This browser is not actively supported anymore. For the best passle experience, we strongly recommend you upgrade your browser.
| 2 minutes read

General Data Protection Regulation Fine ... Overturned!

In a surprising turn of events, on Oct. 18 a First-tier Tribunal in the U.K. overturned a fine previously issued by the U.K. Information Commissioner’s Office (ICO) against facial recognition company Clearview AI for failing to comply with the principles of the General Data Protection Regulation (GDPR), lacking a lawful basis to process personal data, and unlawful processing of special category and biometric data.

Clearview successfully argued that ICO has no authority over Clearview’s data processing practices, or to fine Clearview for such practices despite some of the processed data belonging to U.K. residents. The Tribunal agreed with Clearview on the basis that Clearview is only providing its facial recognition services to law enforcement and government agencies based outside the U.K., and that the GDPR does not allow ICO to interfere with the policies and operations of other governments. Interestingly, processing of personal data by U.S. agencies was a point of central topic in the Schrems II case (which invalidated the Privacy Shield) and in the debate over whether to grant the United States an adequacy, and is now serving as Clearview’s saving grace.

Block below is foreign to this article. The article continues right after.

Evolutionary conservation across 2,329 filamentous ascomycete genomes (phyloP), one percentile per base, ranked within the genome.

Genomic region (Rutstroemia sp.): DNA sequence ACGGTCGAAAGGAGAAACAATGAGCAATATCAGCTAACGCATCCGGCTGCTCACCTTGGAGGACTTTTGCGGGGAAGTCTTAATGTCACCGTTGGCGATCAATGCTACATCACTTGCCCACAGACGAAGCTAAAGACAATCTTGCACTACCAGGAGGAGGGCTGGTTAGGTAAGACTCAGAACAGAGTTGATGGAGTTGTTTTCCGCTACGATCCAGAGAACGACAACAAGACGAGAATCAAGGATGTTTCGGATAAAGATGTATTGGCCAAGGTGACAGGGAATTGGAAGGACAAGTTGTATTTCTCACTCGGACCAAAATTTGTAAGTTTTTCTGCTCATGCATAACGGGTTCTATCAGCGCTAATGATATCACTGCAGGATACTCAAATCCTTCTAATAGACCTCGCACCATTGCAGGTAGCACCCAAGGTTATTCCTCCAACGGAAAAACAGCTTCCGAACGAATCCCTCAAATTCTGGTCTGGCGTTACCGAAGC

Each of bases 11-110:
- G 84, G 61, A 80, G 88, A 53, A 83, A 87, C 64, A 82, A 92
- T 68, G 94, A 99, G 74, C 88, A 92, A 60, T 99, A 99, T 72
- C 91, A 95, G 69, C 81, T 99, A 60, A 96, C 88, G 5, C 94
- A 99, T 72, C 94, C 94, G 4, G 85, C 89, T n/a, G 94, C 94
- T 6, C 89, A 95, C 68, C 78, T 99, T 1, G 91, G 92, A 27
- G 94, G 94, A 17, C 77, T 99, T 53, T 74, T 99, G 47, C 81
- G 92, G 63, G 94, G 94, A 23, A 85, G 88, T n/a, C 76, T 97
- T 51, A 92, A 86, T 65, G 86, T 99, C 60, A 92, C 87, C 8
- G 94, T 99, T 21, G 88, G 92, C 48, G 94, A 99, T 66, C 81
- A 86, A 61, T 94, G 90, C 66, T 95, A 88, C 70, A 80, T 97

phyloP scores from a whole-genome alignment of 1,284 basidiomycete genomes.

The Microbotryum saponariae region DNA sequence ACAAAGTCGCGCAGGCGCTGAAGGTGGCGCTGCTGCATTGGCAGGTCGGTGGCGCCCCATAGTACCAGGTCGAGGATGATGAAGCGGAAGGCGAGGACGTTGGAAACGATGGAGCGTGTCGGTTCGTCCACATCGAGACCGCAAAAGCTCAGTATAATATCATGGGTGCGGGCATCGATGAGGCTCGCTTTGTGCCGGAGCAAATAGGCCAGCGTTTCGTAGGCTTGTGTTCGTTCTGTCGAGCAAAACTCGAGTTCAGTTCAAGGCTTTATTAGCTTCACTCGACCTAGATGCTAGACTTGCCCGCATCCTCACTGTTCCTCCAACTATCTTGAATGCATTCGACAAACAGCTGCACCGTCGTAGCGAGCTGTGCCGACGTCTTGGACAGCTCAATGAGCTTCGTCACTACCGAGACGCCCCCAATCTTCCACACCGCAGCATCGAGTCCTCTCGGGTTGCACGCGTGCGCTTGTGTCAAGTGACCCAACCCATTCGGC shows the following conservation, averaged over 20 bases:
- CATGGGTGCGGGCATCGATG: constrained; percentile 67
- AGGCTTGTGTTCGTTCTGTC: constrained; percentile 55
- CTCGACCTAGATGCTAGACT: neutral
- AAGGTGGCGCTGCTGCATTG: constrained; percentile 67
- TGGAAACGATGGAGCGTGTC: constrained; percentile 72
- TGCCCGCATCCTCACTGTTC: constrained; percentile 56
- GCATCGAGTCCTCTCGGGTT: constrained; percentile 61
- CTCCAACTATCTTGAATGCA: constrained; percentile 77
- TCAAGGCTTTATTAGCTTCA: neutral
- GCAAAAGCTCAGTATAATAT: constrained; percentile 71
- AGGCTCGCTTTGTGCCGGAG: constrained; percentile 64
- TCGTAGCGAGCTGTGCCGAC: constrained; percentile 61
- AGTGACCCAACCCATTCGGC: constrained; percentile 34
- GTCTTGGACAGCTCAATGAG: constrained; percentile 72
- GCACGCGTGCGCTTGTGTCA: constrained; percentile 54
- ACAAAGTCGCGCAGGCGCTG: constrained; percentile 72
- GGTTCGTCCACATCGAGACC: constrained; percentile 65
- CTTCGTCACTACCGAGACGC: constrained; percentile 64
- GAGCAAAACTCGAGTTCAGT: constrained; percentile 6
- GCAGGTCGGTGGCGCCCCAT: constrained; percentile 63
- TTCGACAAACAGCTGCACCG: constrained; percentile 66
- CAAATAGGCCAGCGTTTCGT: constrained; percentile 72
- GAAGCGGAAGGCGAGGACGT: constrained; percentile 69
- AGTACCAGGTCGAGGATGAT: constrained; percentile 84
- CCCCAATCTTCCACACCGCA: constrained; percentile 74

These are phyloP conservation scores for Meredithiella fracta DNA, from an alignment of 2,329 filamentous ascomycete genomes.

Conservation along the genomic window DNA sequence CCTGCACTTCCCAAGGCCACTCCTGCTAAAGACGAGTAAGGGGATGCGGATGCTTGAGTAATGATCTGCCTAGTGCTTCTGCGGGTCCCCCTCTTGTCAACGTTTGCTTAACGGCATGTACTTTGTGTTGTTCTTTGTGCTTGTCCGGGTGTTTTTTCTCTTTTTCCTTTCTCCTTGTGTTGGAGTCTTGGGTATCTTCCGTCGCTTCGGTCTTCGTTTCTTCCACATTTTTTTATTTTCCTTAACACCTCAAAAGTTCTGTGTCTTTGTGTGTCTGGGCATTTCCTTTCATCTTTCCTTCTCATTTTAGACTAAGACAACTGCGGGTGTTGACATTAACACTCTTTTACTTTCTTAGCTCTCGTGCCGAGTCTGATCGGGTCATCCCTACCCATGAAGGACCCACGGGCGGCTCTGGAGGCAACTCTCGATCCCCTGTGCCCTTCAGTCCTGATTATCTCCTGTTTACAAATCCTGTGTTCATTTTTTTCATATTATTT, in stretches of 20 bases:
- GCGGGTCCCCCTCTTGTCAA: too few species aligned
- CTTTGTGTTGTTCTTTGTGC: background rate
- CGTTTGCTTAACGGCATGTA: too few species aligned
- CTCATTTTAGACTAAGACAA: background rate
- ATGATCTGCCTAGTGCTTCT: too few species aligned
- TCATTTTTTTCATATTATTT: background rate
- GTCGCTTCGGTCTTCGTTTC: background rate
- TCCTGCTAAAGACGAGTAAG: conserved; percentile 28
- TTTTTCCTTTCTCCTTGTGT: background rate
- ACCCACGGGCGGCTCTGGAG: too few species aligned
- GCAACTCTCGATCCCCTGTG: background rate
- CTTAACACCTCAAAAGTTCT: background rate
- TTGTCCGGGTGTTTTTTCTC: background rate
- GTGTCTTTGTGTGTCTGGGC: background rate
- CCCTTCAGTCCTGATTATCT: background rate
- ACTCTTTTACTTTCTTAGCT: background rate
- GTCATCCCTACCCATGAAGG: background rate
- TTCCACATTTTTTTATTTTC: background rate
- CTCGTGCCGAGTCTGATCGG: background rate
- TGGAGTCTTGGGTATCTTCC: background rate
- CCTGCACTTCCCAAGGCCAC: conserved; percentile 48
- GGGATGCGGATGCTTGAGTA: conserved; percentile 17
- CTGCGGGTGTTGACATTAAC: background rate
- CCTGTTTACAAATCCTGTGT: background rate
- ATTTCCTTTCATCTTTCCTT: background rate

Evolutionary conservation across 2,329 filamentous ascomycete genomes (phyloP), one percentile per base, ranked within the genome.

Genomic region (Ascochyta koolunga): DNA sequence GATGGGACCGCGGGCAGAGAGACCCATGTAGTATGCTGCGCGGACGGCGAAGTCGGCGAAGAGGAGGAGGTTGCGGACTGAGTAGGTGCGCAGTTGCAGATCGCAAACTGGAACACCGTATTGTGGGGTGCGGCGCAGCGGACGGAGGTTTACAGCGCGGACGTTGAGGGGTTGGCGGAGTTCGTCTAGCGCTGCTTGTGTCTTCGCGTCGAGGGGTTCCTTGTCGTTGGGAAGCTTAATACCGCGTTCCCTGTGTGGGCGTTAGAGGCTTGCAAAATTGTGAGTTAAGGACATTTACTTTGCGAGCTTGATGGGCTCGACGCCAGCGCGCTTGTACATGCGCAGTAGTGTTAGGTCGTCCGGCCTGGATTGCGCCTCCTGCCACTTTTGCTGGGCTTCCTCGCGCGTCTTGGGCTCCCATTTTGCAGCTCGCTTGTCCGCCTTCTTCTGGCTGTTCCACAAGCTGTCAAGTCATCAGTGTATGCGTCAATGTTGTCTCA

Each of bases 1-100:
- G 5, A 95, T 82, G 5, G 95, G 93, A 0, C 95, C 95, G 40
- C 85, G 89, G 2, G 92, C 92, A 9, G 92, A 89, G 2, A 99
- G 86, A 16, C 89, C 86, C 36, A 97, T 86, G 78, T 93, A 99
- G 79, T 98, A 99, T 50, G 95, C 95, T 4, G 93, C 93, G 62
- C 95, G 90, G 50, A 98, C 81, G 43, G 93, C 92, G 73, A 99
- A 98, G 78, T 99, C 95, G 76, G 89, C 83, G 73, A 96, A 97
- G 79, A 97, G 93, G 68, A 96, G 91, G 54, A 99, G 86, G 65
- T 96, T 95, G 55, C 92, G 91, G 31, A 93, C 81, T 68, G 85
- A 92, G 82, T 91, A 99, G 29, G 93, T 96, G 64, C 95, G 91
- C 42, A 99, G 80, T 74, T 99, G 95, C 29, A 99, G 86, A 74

While having an extra £7.5M is certainly a win for venture-backed Clearview, the greater victory is its ability to continue operating its business, matching images of faces to a database of images collected from the internet, and thanks to this recent decision from the tribunal, even though such a business model triggers the U.K. GDPR when it involves images of U.K. residents, Clearview has little to fear from ICO as long as it is doing such processing on behalf of its law enforcement and other government agent customers. It appears Clearview’s decision in May of 2022 to limit the sale of its software may have cost a short-term decrease in revenue, but yielded a more compliant and resilient business model, from a data privacy perspective.

This resiliency in business model could further improve if Clearview is able to successfully argue on appeal that the similar fines it has been issued in France (because the EU and U.K. versions of the GDPR are identical) and elsewhere should be overturned on the same basis, giving Clearview the keys to unlock a similar freedom to operate in the European Union and elsewhere.  

With the future of artificial intelligence seeming uncertain overseas, Clearview’s success in the U.K. could serve as the blueprint for the ideal customer base (government actors of the U.S. and perhaps other jurisdictions) for AI companies to pursue/target to avoid massive and systemic fines outside of the United States.


cybersecurity & data privacy, cybersecurity and data privacy